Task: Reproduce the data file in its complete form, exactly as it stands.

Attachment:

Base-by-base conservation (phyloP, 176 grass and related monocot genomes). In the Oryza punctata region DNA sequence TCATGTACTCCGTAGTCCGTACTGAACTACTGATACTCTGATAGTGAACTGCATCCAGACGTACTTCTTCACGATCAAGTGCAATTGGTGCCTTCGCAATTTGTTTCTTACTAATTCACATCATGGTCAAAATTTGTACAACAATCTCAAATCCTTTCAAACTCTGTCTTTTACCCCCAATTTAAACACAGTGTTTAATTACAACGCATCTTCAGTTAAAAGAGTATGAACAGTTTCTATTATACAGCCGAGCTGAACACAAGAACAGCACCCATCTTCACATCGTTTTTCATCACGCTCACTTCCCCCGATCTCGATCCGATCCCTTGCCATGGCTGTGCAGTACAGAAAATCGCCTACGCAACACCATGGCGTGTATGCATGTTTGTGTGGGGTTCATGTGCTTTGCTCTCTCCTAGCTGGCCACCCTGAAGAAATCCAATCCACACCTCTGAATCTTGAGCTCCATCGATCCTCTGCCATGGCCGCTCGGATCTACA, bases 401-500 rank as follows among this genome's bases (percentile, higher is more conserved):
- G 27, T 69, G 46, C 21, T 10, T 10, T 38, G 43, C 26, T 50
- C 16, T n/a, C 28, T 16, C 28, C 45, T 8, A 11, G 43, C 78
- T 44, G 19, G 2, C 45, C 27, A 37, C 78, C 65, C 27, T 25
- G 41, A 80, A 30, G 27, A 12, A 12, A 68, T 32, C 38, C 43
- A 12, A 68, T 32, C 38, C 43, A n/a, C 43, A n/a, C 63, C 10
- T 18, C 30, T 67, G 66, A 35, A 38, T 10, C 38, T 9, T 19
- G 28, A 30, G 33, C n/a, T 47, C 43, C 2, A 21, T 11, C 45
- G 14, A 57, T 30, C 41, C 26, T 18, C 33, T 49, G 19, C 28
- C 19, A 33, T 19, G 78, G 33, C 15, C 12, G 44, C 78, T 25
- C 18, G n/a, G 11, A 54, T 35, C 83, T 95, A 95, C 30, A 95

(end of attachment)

Base-by-base conservation (phyloP, 176 grass and related monocot genomes). In the Oryza punctata region DNA sequence TCATGTACTCCGTAGTCCGTACTGAACTACTGATACTCTGATAGTGAACTGCATCCAGACGTACTTCTTCACGATCAAGTGCAATTGGTGCCTTCGCAATTTGTTTCTTACTAATTCACATCATGGTCAAAATTTGTACAACAATCTCAAATCCTTTCAAACTCTGTCTTTTACCCCCAATTTAAACACAGTGTTTAATTACAACGCATCTTCAGTTAAAAGAGTATGAACAGTTTCTATTATACAGCCGAGCTGAACACAAGAACAGCACCCATCTTCACATCGTTTTTCATCACGCTCACTTCCCCCGATCTCGATCCGATCCCTTGCCATGGCTGTGCAGTACAGAAAATCGCCTACGCAACACCATGGCGTGTATGCATGTTTGTGTGGGGTTCATGTGCTTTGCTCTCTCCTAGCTGGCCACCCTGAAGAAATCCAATCCACACCTCTGAATCTTGAGCTCCATCGATCCTCTGCCATGGCCGCTCGGATCTACA, bases 401-500 rank as follows among this genome's bases (percentile, higher is more conserved):
- G 27, T 69, G 46, C 21, T 10, T 10, T 38, G 43, C 26, T 50
- C 16, T n/a, C 28, T 16, C 28, C 45, T 8, A 11, G 43, C 78
- T 44, G 19, G 2, C 45, C 27, A 37, C 78, C 65, C 27, T 25
- G 41, A 80, A 30, G 27, A 12, A 12, A 68, T 32, C 38, C 43
- A 12, A 68, T 32, C 38, C 43, A n/a, C 43, A n/a, C 63, C 10
- T 18, C 30, T 67, G 66, A 35, A 38, T 10, C 38, T 9, T 19
- G 28, A 30, G 33, C n/a, T 47, C 43, C 2, A 21, T 11, C 45
- G 14, A 57, T 30, C 41, C 26, T 18, C 33, T 49, G 19, C 28
- C 19, A 33, T 19, G 78, G 33, C 15, C 12, G 44, C 78, T 25
- C 18, G n/a, G 11, A 54, T 35, C 83, T 95, A 95, C 30, A 95